Oliver Bishop-Young, 22
Who are you? I'm a design graduate from Goldsmiths. My design won't change the world but it tries to inform those who can.
What are you making now? Skip conversions. Skips provide a scene, in which something can happen. I collect material from skips and let that inspire a situation or a public event. I might take an old bench from a skip, repair it, and put it back in the skip, in a public space where people can engage with it. In an urban environment, a skip can occupy a space in whatever way I see fit. It is a way-finder or a beacon for a bigger idea.
Where do you come from? Newport, a small town in Pembrokeshire. The transition of moving to the city made me appreciate things one takes for granted in the countryside. In London you don't have space and time. And materials differ too. Here, there's waste. "Rubbish" has a lot of potential.
What is your design mission? To create sustainable outcomes, and alternative ways of living within a public environment. My ideas are audience-based, which is itself a way of testing ideas. Feedback helps me progress, while raising awareness for important issues.
Who are your design heroes? Jurgen Bey. His work poses questions about – and finds simple solutions to – sustainable issues, through well-integrated, and very beautiful, contemporary design.
The future of design? It's about meeting the challenges we face, such as climate change and the limit on resources. Design is a language and these days it's very expressive. It has become more than just about functional processes.
Ben Wilson, 32
Who are you? I am an industrial designer, and studied wood, metals, ceramics and glass at Manchester Metropolitan before doing an MA in design at Royal College. My first degree gave me a fantastic grounding in making objects and understanding materials. I felt I wanted to focus on design rather than the final product. Good design is about understanding industrial processes, thus making objects more affordable. Now I run a design company in east London, where I have a small studio. We do everything, from very industrial product design to one-off objects for installation pieces or exhibitions.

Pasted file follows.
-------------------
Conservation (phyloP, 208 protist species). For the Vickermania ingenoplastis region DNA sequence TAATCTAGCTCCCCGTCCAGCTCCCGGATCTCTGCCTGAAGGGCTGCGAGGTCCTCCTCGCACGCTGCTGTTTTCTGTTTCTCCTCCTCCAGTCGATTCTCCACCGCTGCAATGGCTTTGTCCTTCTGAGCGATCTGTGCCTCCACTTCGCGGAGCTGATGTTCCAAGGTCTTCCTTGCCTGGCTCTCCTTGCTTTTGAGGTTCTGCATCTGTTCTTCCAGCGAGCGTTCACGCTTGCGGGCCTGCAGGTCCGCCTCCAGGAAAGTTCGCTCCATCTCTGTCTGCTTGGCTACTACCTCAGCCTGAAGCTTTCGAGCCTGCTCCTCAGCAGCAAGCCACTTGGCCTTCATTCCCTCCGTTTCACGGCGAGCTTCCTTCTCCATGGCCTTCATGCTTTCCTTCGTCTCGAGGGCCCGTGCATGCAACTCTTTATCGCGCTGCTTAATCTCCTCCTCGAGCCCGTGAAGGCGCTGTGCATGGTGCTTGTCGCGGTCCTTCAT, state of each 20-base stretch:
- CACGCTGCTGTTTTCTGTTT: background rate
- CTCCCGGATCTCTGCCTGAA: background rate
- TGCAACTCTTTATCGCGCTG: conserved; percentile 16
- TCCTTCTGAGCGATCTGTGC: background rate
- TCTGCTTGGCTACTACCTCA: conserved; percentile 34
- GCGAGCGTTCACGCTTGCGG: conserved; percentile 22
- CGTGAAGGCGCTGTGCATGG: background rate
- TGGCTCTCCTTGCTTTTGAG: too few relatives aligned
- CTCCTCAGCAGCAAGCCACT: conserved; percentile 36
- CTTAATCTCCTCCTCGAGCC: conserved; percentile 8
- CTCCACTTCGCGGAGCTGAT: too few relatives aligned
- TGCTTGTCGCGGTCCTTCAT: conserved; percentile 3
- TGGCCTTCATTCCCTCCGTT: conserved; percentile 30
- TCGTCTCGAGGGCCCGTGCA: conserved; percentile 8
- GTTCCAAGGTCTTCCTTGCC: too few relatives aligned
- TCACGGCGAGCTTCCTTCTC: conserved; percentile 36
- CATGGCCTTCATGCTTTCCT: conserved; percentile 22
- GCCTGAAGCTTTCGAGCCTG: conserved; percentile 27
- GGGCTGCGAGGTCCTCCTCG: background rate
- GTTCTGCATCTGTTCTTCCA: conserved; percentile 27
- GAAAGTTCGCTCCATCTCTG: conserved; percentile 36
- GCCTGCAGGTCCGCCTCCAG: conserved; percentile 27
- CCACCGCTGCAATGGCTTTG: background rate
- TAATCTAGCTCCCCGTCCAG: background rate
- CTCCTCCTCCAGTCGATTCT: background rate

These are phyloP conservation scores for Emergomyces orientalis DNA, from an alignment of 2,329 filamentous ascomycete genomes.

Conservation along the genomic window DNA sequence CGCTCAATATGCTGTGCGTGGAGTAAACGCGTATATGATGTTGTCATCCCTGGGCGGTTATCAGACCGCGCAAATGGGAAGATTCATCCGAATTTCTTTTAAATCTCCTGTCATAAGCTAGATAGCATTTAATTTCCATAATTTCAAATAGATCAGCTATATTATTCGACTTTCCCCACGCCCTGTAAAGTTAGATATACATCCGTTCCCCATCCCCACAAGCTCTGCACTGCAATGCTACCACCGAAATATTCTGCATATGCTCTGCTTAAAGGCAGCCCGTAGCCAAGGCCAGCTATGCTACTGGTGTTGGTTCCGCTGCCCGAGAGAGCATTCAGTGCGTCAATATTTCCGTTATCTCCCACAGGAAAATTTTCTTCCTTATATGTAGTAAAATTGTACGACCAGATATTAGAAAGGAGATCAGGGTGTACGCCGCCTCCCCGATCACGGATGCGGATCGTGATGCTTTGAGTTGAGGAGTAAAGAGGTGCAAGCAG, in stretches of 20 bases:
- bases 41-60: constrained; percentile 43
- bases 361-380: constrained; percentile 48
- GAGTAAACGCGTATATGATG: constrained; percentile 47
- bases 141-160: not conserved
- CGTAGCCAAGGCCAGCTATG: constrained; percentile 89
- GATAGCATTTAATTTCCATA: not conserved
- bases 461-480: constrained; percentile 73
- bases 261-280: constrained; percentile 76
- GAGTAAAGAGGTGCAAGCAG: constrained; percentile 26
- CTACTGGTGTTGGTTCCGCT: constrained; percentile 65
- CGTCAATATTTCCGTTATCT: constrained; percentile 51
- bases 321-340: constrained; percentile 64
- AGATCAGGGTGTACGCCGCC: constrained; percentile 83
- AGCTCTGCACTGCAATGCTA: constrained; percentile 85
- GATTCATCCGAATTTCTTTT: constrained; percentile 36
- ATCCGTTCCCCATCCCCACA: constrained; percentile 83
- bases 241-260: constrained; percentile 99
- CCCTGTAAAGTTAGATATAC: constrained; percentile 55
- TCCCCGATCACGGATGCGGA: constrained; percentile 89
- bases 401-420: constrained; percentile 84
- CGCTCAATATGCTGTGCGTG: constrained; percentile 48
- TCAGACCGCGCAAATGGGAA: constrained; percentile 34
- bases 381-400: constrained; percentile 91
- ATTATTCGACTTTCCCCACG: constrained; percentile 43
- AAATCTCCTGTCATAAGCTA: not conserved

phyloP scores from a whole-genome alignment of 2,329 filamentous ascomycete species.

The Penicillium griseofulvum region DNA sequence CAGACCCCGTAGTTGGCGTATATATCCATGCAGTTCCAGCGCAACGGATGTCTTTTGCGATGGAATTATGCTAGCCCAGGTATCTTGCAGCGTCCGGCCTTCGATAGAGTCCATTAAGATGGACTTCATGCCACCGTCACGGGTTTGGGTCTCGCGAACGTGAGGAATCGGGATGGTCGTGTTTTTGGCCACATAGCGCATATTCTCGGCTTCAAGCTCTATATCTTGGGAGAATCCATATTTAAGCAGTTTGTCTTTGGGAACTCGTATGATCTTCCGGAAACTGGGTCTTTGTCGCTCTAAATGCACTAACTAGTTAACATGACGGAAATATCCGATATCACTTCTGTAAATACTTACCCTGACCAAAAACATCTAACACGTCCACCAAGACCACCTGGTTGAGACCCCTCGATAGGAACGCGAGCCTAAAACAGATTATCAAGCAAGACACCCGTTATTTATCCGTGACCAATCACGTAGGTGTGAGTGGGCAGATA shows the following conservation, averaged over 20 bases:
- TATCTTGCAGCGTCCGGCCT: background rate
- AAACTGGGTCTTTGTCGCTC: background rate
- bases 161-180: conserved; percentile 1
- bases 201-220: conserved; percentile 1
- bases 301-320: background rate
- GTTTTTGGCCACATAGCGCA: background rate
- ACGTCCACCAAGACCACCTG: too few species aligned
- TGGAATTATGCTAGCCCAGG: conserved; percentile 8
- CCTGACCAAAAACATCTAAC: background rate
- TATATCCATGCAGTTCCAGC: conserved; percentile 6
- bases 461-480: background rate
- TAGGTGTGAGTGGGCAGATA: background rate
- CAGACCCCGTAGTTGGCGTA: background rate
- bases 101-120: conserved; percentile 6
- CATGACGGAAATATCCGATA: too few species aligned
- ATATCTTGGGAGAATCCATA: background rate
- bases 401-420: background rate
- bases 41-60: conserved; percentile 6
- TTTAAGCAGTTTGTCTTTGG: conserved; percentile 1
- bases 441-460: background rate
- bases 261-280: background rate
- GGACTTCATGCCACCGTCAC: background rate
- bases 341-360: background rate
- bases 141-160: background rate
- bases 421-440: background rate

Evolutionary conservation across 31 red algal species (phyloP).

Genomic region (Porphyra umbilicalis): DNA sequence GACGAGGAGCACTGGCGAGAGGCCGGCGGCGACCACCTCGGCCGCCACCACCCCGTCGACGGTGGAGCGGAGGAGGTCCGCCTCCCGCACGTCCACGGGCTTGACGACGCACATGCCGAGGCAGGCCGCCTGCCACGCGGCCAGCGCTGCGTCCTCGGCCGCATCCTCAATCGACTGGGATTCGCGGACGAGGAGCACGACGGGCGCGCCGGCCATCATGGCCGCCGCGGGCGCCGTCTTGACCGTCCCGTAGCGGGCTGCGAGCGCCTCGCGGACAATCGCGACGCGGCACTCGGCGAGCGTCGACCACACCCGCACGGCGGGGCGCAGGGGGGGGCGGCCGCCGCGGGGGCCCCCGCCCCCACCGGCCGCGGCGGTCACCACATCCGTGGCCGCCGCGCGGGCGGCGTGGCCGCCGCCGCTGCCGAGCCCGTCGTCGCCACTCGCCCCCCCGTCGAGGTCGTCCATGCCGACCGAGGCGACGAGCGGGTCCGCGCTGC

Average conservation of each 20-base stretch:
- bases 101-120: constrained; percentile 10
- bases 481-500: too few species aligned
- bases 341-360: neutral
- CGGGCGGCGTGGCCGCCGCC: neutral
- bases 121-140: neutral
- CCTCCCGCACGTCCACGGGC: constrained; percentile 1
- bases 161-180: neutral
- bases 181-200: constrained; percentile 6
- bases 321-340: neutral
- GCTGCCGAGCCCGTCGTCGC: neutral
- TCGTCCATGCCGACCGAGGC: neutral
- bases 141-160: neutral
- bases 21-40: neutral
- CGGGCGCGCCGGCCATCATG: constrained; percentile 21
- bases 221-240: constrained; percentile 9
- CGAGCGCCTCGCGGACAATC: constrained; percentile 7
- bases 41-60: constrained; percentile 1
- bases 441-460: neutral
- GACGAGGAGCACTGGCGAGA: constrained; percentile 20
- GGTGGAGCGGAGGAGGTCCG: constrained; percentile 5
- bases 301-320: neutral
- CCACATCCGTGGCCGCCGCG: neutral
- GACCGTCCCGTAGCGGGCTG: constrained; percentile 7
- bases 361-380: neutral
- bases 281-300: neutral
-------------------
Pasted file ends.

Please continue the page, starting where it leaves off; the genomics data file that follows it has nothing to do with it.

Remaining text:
What are you making now? We just finished a project for VW, moving modular furniture in 3D pieces. Also, we're doing three bicycle projects; the manufacturing, engineering, ergonomics, and the styling. It's quite an ambitious project. I'm working as a consultant as well, on a furniture project for collaboration with Eley Kishimoto.
Where do you come from? I'm from Barnet in north London. A lot of my brand-based work fits in with where I was brought up and the things I did growing up: skate-boarding, BMX-riding and listening to hip hop. Understanding those cultures has helped me hugely.
What is your design mission? To create objects that work really well and excite; to make things that people would like to use and to cherish for years to come, and will even pass down to future generations. I don't want to produce something that will then become obsolete. Fundamentally, everything I make has to be fit for purpose, and to do the job it's supposed to do.
Who are your design heroes? The French designer Jean Prouvé, for his amazing will to go out and manufacture his own projects, and for his understanding of materials and processes. The Italian designer Bertone is also incredible. Some of his styling for jobs with cars are among my all-time favourites.
The future of design? As a collective, we need to reprise the old mantra: less is more.
Gernot And Jan, 32
Who are you? Two industrial designers from Germany. We studied at Stuttgart University and became friends. We ended up working in the same studio in London for designer Ross Lovegrove. Last year we started working together. Now we only work as a team.